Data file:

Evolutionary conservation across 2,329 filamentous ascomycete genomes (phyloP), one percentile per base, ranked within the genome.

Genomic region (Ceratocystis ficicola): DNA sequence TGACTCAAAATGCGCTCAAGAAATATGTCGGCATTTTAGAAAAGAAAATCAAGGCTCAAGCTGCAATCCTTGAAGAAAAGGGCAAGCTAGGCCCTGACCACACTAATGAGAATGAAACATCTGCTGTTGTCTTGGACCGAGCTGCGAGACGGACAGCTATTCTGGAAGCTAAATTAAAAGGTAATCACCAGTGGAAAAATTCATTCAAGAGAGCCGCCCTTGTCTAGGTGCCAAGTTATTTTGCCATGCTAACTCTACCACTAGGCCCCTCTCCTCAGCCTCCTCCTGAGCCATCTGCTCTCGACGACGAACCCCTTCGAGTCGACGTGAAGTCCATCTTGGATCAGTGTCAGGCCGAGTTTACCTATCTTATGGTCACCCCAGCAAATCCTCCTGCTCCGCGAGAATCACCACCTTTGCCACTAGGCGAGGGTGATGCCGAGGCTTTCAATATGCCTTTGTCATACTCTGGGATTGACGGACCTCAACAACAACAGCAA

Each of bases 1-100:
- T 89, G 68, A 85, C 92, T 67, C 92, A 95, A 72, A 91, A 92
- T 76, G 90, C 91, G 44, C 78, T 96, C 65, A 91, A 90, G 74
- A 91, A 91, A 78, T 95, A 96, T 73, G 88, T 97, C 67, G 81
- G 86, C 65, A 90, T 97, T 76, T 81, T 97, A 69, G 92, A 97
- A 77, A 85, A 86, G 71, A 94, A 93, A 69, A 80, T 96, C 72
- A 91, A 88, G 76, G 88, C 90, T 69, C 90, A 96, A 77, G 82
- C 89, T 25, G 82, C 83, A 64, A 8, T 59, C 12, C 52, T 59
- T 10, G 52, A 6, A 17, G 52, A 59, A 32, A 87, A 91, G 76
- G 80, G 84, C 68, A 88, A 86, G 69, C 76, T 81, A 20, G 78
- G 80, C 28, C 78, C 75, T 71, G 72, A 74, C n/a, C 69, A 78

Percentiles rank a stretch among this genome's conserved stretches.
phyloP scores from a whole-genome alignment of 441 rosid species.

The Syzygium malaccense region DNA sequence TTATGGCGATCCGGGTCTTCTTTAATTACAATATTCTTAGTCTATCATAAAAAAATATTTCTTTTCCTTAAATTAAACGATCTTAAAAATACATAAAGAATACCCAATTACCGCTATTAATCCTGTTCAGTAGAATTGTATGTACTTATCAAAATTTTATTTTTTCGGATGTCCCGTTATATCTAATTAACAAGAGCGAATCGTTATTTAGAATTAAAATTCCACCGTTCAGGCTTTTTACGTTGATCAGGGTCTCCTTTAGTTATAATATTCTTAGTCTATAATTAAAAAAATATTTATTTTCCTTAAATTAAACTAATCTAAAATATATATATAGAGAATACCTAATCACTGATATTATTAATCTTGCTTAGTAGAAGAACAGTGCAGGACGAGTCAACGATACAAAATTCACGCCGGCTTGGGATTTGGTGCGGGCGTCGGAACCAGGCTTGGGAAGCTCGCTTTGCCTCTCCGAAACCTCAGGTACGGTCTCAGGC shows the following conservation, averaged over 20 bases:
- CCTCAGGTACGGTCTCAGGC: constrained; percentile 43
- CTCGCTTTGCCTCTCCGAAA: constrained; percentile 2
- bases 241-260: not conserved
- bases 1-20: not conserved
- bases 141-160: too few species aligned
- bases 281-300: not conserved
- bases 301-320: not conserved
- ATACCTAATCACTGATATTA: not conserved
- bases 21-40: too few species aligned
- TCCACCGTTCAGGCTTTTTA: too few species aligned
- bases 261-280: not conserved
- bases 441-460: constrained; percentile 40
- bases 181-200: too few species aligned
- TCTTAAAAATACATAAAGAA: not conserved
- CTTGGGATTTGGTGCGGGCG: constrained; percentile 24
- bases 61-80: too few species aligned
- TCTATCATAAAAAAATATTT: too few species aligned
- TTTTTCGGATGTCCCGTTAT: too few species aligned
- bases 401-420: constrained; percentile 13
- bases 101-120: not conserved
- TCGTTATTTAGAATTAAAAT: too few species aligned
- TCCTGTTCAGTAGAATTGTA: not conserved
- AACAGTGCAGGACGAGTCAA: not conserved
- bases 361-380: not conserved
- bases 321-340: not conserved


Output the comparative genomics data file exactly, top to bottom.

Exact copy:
Evolutionary conservation across 2,329 filamentous ascomycete genomes (phyloP), one percentile per base, ranked within the genome.

Genomic region (Ceratocystis ficicola): DNA sequence TGACTCAAAATGCGCTCAAGAAATATGTCGGCATTTTAGAAAAGAAAATCAAGGCTCAAGCTGCAATCCTTGAAGAAAAGGGCAAGCTAGGCCCTGACCACACTAATGAGAATGAAACATCTGCTGTTGTCTTGGACCGAGCTGCGAGACGGACAGCTATTCTGGAAGCTAAATTAAAAGGTAATCACCAGTGGAAAAATTCATTCAAGAGAGCCGCCCTTGTCTAGGTGCCAAGTTATTTTGCCATGCTAACTCTACCACTAGGCCCCTCTCCTCAGCCTCCTCCTGAGCCATCTGCTCTCGACGACGAACCCCTTCGAGTCGACGTGAAGTCCATCTTGGATCAGTGTCAGGCCGAGTTTACCTATCTTATGGTCACCCCAGCAAATCCTCCTGCTCCGCGAGAATCACCACCTTTGCCACTAGGCGAGGGTGATGCCGAGGCTTTCAATATGCCTTTGTCATACTCTGGGATTGACGGACCTCAACAACAACAGCAA

Each of bases 1-100:
- T 89, G 68, A 85, C 92, T 67, C 92, A 95, A 72, A 91, A 92
- T 76, G 90, C 91, G 44, C 78, T 96, C 65, A 91, A 90, G 74
- A 91, A 91, A 78, T 95, A 96, T 73, G 88, T 97, C 67, G 81
- G 86, C 65, A 90, T 97, T 76, T 81, T 97, A 69, G 92, A 97
- A 77, A 85, A 86, G 71, A 94, A 93, A 69, A 80, T 96, C 72
- A 91, A 88, G 76, G 88, C 90, T 69, C 90, A 96, A 77, G 82
- C 89, T 25, G 82, C 83, A 64, A 8, T 59, C 12, C 52, T 59
- T 10, G 52, A 6, A 17, G 52, A 59, A 32, A 87, A 91, G 76
- G 80, G 84, C 68, A 88, A 86, G 69, C 76, T 81, A 20, G 78
- G 80, C 28, C 78, C 75, T 71, G 72, A 74, C n/a, C 69, A 78

Percentiles rank a stretch among this genome's conserved stretches.
phyloP scores from a whole-genome alignment of 441 rosid species.

The Syzygium malaccense region DNA sequence TTATGGCGATCCGGGTCTTCTTTAATTACAATATTCTTAGTCTATCATAAAAAAATATTTCTTTTCCTTAAATTAAACGATCTTAAAAATACATAAAGAATACCCAATTACCGCTATTAATCCTGTTCAGTAGAATTGTATGTACTTATCAAAATTTTATTTTTTCGGATGTCCCGTTATATCTAATTAACAAGAGCGAATCGTTATTTAGAATTAAAATTCCACCGTTCAGGCTTTTTACGTTGATCAGGGTCTCCTTTAGTTATAATATTCTTAGTCTATAATTAAAAAAATATTTATTTTCCTTAAATTAAACTAATCTAAAATATATATATAGAGAATACCTAATCACTGATATTATTAATCTTGCTTAGTAGAAGAACAGTGCAGGACGAGTCAACGATACAAAATTCACGCCGGCTTGGGATTTGGTGCGGGCGTCGGAACCAGGCTTGGGAAGCTCGCTTTGCCTCTCCGAAACCTCAGGTACGGTCTCAGGC shows the following conservation, averaged over 20 bases:
- CCTCAGGTACGGTCTCAGGC: constrained; percentile 43
- CTCGCTTTGCCTCTCCGAAA: constrained; percentile 2
- bases 241-260: not conserved
- bases 1-20: not conserved
- bases 141-160: too few species aligned
- bases 281-300: not conserved
- bases 301-320: not conserved
- ATACCTAATCACTGATATTA: not conserved
- bases 21-40: too few species aligned
- TCCACCGTTCAGGCTTTTTA: too few species aligned
- bases 261-280: not conserved
- bases 441-460: constrained; percentile 40
- bases 181-200: too few species aligned
- TCTTAAAAATACATAAAGAA: not conserved
- CTTGGGATTTGGTGCGGGCG: constrained; percentile 24
- bases 61-80: too few species aligned
- TCTATCATAAAAAAATATTT: too few species aligned
- TTTTTCGGATGTCCCGTTAT: too few species aligned
- bases 401-420: constrained; percentile 13
- bases 101-120: not conserved
- TCGTTATTTAGAATTAAAAT: too few species aligned
- TCCTGTTCAGTAGAATTGTA: not conserved
- AACAGTGCAGGACGAGTCAA: not conserved
- bases 361-380: not conserved
- bases 321-340: not conserved